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The Way the Light Bends

Review

The Way the Light Bends

THE WAY THE LIGHT BENDS by Cordelia Jensen centers on Lincoln, a high school student at a prestigious private high school in New York City. Throughout her childhood, Lincoln was overshadowed by her adopted sister, Holly, and her numerous achievements that emulated their accomplished mother’s success. Lincoln and Holly were inseparable when they were younger, until their mother realized Holly’s potential and qualities that paralleled her own and suddenly placed more importance on Holly’s life. Both girls were accepted into a competitive private high school, however Lincoln is on academic probation because of her failing grades.

"THE WAY THE LIGHT BENDS perfectly captures Lincoln’s artistic side....The story itself was right to the point as each word, phrase and line mattered to the plot...."

Meanwhile, Holly is the “picture perfect” daughter, being the starting goalie of their high school’s soccer team, invested in her school work (particularly sciences, as her mother is a doctor) and thriving socially with her friends and a boyfriend. Additionally, Holly exemplifies their family’s standard for high achieving academic success by achieving straight As. While Lincoln is not as academically oriented as Holly, she has an eye for photography and the arts, which is appreciated by her best friend and occasionally by her father. As the novel unfolds, Holly and Lincoln are able to reconnect and rekindle their close relationship, and Lincoln and her mother find an appreciation for one another.

As a reader, I felt Lincoln’s pain as she tried to obtain her mother’s approval and love, but constantly falls short with her academics, social life and as the perfect daughter her parents yearn for. Jensen is able to paint a clear picture of the struggles Lincoln faces in her household and school environment with her vivid, vibrant writing.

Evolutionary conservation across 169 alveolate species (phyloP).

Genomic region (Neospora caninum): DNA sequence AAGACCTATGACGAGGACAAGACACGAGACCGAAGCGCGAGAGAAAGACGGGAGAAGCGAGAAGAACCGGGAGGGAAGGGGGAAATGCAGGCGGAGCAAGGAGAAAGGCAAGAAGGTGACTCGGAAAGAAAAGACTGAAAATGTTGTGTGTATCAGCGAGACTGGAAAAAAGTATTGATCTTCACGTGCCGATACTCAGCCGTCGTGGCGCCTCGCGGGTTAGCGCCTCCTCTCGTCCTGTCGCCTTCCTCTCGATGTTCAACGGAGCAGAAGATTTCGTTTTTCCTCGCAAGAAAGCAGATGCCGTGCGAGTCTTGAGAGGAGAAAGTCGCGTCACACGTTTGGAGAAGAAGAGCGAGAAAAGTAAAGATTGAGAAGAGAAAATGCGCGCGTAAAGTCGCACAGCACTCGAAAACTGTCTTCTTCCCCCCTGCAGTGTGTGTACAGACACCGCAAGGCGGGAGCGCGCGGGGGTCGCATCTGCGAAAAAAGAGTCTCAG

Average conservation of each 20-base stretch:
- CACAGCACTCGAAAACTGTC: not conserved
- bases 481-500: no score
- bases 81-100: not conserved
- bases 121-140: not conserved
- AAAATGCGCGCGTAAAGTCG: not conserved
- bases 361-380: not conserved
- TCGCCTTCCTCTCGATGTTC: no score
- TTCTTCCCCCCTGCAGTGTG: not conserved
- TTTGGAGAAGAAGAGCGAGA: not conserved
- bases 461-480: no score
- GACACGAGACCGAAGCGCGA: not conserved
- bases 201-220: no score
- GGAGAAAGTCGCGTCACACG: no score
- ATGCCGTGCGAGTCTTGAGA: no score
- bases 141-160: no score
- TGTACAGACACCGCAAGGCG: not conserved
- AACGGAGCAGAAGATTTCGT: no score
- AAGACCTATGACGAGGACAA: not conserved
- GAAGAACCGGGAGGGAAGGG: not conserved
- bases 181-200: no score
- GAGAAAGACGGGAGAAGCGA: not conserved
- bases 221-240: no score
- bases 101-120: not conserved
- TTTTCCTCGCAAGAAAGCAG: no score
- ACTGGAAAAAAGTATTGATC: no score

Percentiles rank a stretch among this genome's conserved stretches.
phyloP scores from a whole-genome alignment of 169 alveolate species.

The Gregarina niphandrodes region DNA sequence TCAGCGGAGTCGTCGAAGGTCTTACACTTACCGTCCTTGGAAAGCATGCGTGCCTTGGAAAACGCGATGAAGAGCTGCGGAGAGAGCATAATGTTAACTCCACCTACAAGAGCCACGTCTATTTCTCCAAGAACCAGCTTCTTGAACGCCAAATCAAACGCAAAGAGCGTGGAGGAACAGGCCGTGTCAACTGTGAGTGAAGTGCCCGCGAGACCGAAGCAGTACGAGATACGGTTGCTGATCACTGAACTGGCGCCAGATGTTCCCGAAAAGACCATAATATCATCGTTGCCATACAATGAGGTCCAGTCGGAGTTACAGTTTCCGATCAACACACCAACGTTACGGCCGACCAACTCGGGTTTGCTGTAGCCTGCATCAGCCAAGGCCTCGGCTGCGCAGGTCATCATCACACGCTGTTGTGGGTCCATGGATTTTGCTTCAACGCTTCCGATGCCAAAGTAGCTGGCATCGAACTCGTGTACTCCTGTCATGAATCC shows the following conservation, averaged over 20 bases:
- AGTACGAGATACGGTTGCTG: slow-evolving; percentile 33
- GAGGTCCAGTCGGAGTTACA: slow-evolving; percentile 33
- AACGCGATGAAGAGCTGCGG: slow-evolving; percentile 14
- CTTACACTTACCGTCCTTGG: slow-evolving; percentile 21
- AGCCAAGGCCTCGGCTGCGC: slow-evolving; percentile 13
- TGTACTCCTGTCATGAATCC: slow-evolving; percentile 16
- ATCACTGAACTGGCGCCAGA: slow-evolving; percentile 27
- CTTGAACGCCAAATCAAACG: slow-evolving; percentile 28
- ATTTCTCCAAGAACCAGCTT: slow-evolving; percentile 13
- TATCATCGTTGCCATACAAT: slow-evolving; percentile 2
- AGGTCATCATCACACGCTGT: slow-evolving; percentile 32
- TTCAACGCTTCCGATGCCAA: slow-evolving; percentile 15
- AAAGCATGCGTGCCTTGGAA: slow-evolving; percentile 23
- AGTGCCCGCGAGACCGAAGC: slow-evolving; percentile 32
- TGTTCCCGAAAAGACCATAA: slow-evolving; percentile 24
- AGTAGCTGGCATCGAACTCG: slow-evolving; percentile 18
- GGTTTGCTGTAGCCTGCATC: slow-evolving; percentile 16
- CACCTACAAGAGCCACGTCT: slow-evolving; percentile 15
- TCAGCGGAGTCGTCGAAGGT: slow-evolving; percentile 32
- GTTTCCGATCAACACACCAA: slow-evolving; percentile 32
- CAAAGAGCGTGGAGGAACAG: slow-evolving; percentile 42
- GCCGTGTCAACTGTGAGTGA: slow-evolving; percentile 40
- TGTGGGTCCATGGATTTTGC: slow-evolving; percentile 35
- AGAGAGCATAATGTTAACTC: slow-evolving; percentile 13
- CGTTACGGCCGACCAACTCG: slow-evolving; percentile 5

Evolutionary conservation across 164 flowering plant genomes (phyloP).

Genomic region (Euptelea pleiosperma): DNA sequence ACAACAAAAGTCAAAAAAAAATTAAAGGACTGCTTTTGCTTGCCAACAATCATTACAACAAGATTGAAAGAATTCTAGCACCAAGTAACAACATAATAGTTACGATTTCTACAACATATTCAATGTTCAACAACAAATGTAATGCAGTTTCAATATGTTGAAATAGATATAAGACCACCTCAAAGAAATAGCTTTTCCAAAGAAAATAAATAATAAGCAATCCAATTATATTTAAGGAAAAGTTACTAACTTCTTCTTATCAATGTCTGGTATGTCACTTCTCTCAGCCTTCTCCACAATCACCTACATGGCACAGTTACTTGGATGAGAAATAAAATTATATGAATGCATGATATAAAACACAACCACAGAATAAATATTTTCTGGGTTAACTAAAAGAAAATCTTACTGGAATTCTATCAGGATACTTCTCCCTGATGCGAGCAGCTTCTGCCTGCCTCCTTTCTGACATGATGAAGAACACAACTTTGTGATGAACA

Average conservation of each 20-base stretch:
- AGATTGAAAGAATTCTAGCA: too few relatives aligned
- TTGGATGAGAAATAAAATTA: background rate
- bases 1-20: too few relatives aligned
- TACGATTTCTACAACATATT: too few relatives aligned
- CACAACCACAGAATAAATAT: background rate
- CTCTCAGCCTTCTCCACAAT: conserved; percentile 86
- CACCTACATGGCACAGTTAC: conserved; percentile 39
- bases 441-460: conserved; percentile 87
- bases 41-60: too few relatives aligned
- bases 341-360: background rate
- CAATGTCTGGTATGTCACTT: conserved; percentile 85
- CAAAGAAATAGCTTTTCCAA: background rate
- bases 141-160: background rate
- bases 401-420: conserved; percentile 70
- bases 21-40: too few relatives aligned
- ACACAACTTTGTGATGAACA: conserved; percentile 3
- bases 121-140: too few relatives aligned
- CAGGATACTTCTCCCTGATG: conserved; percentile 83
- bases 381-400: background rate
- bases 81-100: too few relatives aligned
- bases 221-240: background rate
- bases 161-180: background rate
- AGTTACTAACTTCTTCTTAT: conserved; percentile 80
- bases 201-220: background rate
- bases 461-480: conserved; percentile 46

Written as a series of poems, THE WAY THE LIGHT BENDS perfectly captures Lincoln’s artistic side, as each poem is abstract and emphasizes certain lines or phrases. I thought this was a very creative way of portraying the storyline in this novel, an aspect not typically seen in YA novels. The story itself was right to the point as each word, phrase and line mattered to the plot, which I personally enjoyed as a reader.

As for the storyline, I enjoyed the relationships Lincoln had with her family members, best friend and boyfriend. Lincoln maintained a solid relationship with her best friend throughout the story, often supporting Lincoln with her artistic side and providing support, as well as humor, to many dynamics. There was a small LGBTQ presence in the plot, with Lincoln’s best friend dating a girl at their high school, which I found important and relevant to today’s society. I also enjoyed that as the story line progressed, the reader was able to obtain a glimpse into the mother’s childhood, and find the cause behind her disdain for Lincoln’s passions. While the mother’s harsh behavior made it difficult to like her as a character, I welcomed her becoming more vulnerable with Lincoln, and felt sympathetic regarding her past.

Jensen's novel is a powerful one for young adults to read about Lincoln’s ability to find herself, and how she is better off afterwards. I would highly recommend to any teen looking for a quick, yet dynamic read in the contemporary genre.

Reviewed by Ryan H., Teen Board Member on March 23, 2018

The Way the Light Bends
by Cordelia Jensen